There are certainly reasons why many creditors are unsympathetic to Greece's situation. According to some estimates, Greece has a cash economy that accounts for around 25 per cent of its gross domestic product, and tax evasion and smuggling could subtract another 6 to 9 per cent. Given that 88 per cent of government revenue comes from taxation, Greece desperately needs to find a way of bringing this economic activity onto the books – but it hasn't found a way to capture it or make its citizens pay their bills:

  • Nearly 3 million people (around half of Greece's tax-paying population) declare less than EUR 12,000 in income, which is tax-free. Of course, Greece also has an unusually big farming sector by European standards, and many of its people struggle to make a living.
  • Another 2.8 million Greek citizens paid a collective EUR 60 million in taxes – slightly more than EUR 20 per person.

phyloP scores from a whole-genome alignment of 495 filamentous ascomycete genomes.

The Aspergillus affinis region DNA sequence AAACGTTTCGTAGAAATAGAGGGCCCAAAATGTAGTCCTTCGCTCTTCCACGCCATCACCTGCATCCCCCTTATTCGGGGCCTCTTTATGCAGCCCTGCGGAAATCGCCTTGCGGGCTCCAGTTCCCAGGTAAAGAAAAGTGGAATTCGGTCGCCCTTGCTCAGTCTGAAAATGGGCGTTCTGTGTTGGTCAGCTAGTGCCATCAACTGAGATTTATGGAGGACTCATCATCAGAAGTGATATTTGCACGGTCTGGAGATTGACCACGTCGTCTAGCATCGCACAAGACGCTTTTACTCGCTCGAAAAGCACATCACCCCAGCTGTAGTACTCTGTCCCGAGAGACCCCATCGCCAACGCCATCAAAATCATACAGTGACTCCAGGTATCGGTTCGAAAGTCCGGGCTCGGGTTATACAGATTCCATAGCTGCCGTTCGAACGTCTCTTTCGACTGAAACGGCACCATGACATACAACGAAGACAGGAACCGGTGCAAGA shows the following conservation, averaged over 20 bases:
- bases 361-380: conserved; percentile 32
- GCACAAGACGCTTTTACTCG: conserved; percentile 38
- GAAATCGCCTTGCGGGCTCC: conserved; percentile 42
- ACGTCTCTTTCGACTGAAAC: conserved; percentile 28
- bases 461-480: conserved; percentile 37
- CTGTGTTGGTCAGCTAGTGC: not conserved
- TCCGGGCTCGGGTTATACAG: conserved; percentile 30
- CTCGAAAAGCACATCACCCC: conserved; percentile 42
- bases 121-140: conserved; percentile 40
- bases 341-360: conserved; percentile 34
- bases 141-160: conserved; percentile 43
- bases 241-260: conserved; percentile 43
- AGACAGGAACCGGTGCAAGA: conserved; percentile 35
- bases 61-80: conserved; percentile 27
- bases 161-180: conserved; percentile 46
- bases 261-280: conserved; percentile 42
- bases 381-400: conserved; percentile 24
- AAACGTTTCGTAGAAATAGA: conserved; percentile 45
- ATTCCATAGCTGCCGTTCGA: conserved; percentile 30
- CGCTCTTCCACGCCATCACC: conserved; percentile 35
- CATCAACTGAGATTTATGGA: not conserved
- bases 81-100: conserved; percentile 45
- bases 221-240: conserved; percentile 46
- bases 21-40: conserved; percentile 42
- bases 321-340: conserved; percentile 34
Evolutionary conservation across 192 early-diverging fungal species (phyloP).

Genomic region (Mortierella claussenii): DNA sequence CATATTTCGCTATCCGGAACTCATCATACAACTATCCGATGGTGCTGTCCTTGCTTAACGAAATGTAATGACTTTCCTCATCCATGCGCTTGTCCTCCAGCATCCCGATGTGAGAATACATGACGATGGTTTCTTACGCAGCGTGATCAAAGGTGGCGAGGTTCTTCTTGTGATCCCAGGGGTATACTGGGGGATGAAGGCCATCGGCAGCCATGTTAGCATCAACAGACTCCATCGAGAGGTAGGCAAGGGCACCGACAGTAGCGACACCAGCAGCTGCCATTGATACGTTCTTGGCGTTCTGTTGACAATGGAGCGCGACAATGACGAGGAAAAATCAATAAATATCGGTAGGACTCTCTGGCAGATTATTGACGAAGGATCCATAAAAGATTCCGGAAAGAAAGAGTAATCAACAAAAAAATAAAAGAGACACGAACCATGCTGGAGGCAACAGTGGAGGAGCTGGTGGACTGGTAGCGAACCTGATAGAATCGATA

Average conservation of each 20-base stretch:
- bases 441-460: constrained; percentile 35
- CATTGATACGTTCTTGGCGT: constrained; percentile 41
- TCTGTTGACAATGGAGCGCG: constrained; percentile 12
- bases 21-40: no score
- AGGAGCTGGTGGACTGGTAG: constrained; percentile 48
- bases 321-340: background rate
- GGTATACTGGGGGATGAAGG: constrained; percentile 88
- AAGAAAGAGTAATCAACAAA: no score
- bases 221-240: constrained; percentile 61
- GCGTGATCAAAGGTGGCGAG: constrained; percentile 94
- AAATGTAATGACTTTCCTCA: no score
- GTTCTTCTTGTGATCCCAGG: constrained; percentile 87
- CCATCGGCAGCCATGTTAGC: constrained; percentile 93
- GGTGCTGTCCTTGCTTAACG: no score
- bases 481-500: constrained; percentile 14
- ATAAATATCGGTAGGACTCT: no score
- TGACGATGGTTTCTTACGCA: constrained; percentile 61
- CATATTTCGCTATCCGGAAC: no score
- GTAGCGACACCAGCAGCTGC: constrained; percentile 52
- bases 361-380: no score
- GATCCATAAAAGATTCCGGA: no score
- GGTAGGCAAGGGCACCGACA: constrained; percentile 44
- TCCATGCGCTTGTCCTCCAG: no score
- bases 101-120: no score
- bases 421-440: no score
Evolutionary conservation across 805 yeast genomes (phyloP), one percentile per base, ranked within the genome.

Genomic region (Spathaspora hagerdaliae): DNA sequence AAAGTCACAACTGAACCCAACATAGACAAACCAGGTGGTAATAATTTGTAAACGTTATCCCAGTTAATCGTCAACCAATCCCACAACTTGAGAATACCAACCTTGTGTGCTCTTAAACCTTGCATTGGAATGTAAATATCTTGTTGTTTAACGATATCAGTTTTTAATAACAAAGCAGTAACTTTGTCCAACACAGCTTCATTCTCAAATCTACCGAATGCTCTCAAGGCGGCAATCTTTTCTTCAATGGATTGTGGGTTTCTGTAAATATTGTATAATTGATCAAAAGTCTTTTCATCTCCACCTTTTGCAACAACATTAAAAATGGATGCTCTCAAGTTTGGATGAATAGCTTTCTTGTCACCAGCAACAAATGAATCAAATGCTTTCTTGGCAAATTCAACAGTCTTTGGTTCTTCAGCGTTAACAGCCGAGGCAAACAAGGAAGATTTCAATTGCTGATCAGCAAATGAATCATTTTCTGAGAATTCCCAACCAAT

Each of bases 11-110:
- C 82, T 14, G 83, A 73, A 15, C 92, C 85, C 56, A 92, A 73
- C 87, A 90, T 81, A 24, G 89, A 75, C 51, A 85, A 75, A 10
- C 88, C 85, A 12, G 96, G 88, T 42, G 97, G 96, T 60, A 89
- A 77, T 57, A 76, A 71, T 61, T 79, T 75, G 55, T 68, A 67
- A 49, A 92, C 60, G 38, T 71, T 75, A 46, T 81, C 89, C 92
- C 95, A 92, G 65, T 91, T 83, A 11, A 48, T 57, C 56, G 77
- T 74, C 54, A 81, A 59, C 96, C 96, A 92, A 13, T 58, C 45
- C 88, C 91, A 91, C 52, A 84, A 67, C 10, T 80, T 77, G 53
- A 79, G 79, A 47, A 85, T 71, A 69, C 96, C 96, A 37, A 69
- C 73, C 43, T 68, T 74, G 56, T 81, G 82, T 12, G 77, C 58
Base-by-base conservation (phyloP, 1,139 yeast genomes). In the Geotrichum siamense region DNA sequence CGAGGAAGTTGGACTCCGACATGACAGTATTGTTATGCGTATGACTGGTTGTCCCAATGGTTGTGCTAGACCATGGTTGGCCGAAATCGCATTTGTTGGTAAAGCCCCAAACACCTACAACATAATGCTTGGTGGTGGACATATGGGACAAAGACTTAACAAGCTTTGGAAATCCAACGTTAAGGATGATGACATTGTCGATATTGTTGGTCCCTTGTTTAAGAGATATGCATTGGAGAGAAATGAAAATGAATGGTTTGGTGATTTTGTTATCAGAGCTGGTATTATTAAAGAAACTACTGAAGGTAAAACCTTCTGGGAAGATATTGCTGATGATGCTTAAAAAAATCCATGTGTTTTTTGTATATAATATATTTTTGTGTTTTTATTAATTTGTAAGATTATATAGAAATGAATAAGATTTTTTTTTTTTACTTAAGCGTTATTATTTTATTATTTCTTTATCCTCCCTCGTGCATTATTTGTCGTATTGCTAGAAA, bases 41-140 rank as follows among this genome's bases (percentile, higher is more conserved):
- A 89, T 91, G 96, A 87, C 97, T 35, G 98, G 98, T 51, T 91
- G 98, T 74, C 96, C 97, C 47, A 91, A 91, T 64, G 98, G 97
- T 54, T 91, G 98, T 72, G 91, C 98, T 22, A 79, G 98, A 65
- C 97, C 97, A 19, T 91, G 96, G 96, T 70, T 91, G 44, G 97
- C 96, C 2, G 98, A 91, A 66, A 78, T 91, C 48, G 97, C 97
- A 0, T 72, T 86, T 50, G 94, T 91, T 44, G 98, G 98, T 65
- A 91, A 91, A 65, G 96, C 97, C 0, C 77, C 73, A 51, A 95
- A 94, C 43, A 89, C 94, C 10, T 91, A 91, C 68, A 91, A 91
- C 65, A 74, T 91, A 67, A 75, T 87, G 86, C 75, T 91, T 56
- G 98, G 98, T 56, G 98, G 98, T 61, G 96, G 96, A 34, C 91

• Corporations are not pulling their weight either: 220,000 companies declared less than EUR 1.2 million in annual profit in 2011.
  • More than 61 per cent of the country's corporate taxes are paid by a total of only 900 corporations.

The net result is that not only do taxes remain unpaid, but Greece's bigger issues remain unresolved, exacerbated by a lack of leadership from the country's politicians. However, as Iceland demonstrated, the situation does not have to be this dire.

Iceland: A case study in tackling issues head-on

Iceland was one of a handful of countries that addressed their problems directly and proactively in the wake of the financial crisis. Of course, Iceland had more flexibility than other European nations – it isn't part of the euro zone and has a population of 320,000, vs. 10 million for Greece – but its aggressive response was nonetheless notable. The small island nation punished domestic and foreign creditors alike, allowed its currency to fall – forcing a rapid internal devaluation – and nationalized its banks.